WEXLERI mean, these are all very good questions. I mean, some of the people who are promoting, you know, or saying that this will happen very soon are very excited about this. And -- but they feel that there will be, possibly, you know, solutions to what people see as issues, even -- we don't even know because, you know, 50 years from now, we don't know what kind of technologies will exist that will solve these issues.
WEXLERSo -- but, yes, there are all kinds of questions, not only, you know, population issues, but also, you know, interpersonal issues. You know, do you want to be married to the same person for 3- or 400 years, you know? So there are all these issues that will definitely come up.
NNAMDILet's listen to former television star Suzanne Somers, who was 60 at the time of the film. She talked about her Las Vegas show and said she looks forward to being 100 or 120.
NNAMDIMark Wexler, were you surprised by the extent to which she and other people go to stay young?
WEXLERYou know, I think everyone has their different paths. Some people are consumed with, you know, what kind of foods they eat, other people, what kinds of, you know, things they can ingest. You know, I think that -- I'm not surprised. I'm just fascinated by how, you know, people want to live longer.
WEXLERAnd also in a healthy way as well.
NNAMDIAfter the journey of making this documentary, how does -- how has "How to Live Forever," the documentary, affected its director and producer in terms of your outlook on life and longevity?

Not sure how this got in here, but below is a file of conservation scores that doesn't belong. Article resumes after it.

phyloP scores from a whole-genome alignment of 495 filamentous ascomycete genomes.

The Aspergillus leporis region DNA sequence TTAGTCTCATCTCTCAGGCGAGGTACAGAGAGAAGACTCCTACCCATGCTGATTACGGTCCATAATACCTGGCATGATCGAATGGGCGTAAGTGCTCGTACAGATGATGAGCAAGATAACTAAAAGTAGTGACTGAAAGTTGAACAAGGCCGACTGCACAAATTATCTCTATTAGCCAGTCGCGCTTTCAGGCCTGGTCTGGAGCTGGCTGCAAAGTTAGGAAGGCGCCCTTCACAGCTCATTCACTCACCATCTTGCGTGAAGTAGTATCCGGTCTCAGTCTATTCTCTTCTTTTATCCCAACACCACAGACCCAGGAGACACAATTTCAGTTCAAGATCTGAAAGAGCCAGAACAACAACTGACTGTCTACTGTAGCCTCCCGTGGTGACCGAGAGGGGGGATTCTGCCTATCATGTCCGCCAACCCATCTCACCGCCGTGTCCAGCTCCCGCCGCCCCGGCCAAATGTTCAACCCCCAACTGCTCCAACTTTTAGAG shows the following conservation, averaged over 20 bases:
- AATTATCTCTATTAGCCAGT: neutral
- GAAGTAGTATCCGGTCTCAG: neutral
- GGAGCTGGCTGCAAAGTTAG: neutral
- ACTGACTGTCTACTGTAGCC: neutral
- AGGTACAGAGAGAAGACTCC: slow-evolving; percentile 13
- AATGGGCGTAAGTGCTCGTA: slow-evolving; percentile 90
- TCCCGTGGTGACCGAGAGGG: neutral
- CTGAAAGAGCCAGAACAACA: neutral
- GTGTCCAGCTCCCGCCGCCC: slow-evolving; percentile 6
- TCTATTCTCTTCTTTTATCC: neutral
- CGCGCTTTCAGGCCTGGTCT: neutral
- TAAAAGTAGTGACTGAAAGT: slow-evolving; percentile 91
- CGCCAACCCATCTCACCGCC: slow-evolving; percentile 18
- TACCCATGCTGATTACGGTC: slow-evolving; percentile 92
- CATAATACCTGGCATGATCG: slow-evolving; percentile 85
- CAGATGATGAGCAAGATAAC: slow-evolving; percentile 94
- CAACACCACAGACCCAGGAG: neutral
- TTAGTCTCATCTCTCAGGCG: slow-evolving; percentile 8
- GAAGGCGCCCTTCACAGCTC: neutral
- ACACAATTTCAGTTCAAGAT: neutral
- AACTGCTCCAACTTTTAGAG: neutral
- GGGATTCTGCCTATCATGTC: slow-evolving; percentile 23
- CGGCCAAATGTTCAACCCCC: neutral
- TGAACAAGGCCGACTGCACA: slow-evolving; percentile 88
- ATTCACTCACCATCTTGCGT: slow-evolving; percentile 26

WEXLERYou know, making the film taught me that there is really not one secret to a long life. You know, I've learned to embrace the experiences that each stage of life has to offer and kind of live in the moment and maybe not to worry so much. But now I'm actually, you know, worrying that I'm worrying too much. But then there was a study the other month that said that people, actually, who worry a lot actually live longer. So that actually made me feel much better.
NNAMDIGood. Now, I'll worry about that. Mark Wexler is director and producer of "How to Live Forever." And I got some information about "How to Live Forever." It's showing at the Landmark E Street Theater this Friday and Saturday, July 29 and 30. Mark Wexler will be on hand for Q and A at 7:10 p.m., both nights. And on Friday night, he'll be joined by Bill Newcott, entertainment editor for AARP magazine. Mark Wexler, thank you for joining us.
WEXLERThank you very much.
NNAMDIThank you all for listening. I'm Kojo Nnamdi.